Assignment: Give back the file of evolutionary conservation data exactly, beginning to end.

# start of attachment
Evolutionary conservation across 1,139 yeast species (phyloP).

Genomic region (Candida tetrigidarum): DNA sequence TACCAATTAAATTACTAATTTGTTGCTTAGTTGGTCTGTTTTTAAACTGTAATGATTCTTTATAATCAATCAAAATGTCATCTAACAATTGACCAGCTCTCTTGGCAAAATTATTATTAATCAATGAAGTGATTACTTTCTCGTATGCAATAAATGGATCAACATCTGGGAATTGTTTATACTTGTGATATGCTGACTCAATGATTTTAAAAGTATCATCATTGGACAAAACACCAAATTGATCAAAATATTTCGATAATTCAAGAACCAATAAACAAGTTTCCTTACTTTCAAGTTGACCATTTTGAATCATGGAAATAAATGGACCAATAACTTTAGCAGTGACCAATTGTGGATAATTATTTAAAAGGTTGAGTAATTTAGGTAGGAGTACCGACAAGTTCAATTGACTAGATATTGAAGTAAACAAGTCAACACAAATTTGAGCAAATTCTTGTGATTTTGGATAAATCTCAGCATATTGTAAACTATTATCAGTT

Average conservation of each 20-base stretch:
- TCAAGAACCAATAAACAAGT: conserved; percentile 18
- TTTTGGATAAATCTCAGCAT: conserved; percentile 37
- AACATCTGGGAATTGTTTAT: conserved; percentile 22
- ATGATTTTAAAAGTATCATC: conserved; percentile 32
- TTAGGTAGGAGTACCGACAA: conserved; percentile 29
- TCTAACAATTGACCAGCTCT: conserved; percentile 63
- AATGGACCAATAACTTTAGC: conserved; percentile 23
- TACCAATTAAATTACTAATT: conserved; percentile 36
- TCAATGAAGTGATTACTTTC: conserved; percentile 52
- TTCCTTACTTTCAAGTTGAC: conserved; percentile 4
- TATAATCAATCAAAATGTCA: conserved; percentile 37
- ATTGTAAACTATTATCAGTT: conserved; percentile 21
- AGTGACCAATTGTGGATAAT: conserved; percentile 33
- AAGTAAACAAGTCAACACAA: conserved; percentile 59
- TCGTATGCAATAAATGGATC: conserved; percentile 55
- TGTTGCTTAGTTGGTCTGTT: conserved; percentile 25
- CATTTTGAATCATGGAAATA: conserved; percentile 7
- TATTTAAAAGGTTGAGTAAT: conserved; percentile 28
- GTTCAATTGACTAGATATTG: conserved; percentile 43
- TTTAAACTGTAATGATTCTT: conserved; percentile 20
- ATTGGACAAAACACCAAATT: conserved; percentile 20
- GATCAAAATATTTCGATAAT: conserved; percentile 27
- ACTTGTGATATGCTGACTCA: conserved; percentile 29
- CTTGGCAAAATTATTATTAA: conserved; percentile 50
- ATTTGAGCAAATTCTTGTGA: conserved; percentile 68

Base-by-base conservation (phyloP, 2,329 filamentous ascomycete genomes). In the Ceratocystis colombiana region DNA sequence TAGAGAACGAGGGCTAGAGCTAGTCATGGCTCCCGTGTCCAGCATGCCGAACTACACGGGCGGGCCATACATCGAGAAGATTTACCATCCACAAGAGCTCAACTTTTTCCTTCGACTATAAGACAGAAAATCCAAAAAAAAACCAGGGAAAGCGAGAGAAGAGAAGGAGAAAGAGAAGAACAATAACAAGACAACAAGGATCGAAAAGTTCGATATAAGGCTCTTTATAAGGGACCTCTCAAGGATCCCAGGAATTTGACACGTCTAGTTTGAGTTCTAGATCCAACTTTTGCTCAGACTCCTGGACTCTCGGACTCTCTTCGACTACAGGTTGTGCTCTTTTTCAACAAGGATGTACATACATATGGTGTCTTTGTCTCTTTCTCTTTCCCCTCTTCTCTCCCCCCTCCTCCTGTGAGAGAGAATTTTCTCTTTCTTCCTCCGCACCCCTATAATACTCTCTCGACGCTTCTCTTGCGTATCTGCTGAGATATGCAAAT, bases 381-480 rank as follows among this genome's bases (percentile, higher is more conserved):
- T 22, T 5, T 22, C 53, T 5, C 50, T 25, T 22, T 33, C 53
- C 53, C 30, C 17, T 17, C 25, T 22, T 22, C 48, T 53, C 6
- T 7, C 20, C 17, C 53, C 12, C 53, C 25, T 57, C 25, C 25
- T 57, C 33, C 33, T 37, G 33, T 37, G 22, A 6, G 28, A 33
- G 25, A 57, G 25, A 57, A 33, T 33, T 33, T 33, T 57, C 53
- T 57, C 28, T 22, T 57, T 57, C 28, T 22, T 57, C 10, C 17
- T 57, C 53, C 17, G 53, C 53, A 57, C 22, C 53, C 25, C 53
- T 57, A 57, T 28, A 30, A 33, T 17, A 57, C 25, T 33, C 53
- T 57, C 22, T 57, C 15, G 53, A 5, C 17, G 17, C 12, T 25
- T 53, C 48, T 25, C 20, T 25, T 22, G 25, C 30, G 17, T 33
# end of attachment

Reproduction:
Evolutionary conservation across 1,139 yeast species (phyloP).

Genomic region (Candida tetrigidarum): DNA sequence TACCAATTAAATTACTAATTTGTTGCTTAGTTGGTCTGTTTTTAAACTGTAATGATTCTTTATAATCAATCAAAATGTCATCTAACAATTGACCAGCTCTCTTGGCAAAATTATTATTAATCAATGAAGTGATTACTTTCTCGTATGCAATAAATGGATCAACATCTGGGAATTGTTTATACTTGTGATATGCTGACTCAATGATTTTAAAAGTATCATCATTGGACAAAACACCAAATTGATCAAAATATTTCGATAATTCAAGAACCAATAAACAAGTTTCCTTACTTTCAAGTTGACCATTTTGAATCATGGAAATAAATGGACCAATAACTTTAGCAGTGACCAATTGTGGATAATTATTTAAAAGGTTGAGTAATTTAGGTAGGAGTACCGACAAGTTCAATTGACTAGATATTGAAGTAAACAAGTCAACACAAATTTGAGCAAATTCTTGTGATTTTGGATAAATCTCAGCATATTGTAAACTATTATCAGTT

Average conservation of each 20-base stretch:
- TCAAGAACCAATAAACAAGT: conserved; percentile 18
- TTTTGGATAAATCTCAGCAT: conserved; percentile 37
- AACATCTGGGAATTGTTTAT: conserved; percentile 22
- ATGATTTTAAAAGTATCATC: conserved; percentile 32
- TTAGGTAGGAGTACCGACAA: conserved; percentile 29
- TCTAACAATTGACCAGCTCT: conserved; percentile 63
- AATGGACCAATAACTTTAGC: conserved; percentile 23
- TACCAATTAAATTACTAATT: conserved; percentile 36
- TCAATGAAGTGATTACTTTC: conserved; percentile 52
- TTCCTTACTTTCAAGTTGAC: conserved; percentile 4
- TATAATCAATCAAAATGTCA: conserved; percentile 37
- ATTGTAAACTATTATCAGTT: conserved; percentile 21
- AGTGACCAATTGTGGATAAT: conserved; percentile 33
- AAGTAAACAAGTCAACACAA: conserved; percentile 59
- TCGTATGCAATAAATGGATC: conserved; percentile 55
- TGTTGCTTAGTTGGTCTGTT: conserved; percentile 25
- CATTTTGAATCATGGAAATA: conserved; percentile 7
- TATTTAAAAGGTTGAGTAAT: conserved; percentile 28
- GTTCAATTGACTAGATATTG: conserved; percentile 43
- TTTAAACTGTAATGATTCTT: conserved; percentile 20
- ATTGGACAAAACACCAAATT: conserved; percentile 20
- GATCAAAATATTTCGATAAT: conserved; percentile 27
- ACTTGTGATATGCTGACTCA: conserved; percentile 29
- CTTGGCAAAATTATTATTAA: conserved; percentile 50
- ATTTGAGCAAATTCTTGTGA: conserved; percentile 68

Base-by-base conservation (phyloP, 2,329 filamentous ascomycete genomes). In the Ceratocystis colombiana region DNA sequence TAGAGAACGAGGGCTAGAGCTAGTCATGGCTCCCGTGTCCAGCATGCCGAACTACACGGGCGGGCCATACATCGAGAAGATTTACCATCCACAAGAGCTCAACTTTTTCCTTCGACTATAAGACAGAAAATCCAAAAAAAAACCAGGGAAAGCGAGAGAAGAGAAGGAGAAAGAGAAGAACAATAACAAGACAACAAGGATCGAAAAGTTCGATATAAGGCTCTTTATAAGGGACCTCTCAAGGATCCCAGGAATTTGACACGTCTAGTTTGAGTTCTAGATCCAACTTTTGCTCAGACTCCTGGACTCTCGGACTCTCTTCGACTACAGGTTGTGCTCTTTTTCAACAAGGATGTACATACATATGGTGTCTTTGTCTCTTTCTCTTTCCCCTCTTCTCTCCCCCCTCCTCCTGTGAGAGAGAATTTTCTCTTTCTTCCTCCGCACCCCTATAATACTCTCTCGACGCTTCTCTTGCGTATCTGCTGAGATATGCAAAT, bases 381-480 rank as follows among this genome's bases (percentile, higher is more conserved):
- T 22, T 5, T 22, C 53, T 5, C 50, T 25, T 22, T 33, C 53
- C 53, C 30, C 17, T 17, C 25, T 22, T 22, C 48, T 53, C 6
- T 7, C 20, C 17, C 53, C 12, C 53, C 25, T 57, C 25, C 25
- T 57, C 33, C 33, T 37, G 33, T 37, G 22, A 6, G 28, A 33
- G 25, A 57, G 25, A 57, A 33, T 33, T 33, T 33, T 57, C 53
- T 57, C 28, T 22, T 57, T 57, C 28, T 22, T 57, C 10, C 17
- T 57, C 53, C 17, G 53, C 53, A 57, C 22, C 53, C 25, C 53
- T 57, A 57, T 28, A 30, A 33, T 17, A 57, C 25, T 33, C 53
- T 57, C 22, T 57, C 15, G 53, A 5, C 17, G 17, C 12, T 25
- T 53, C 48, T 25, C 20, T 25, T 22, G 25, C 30, G 17, T 33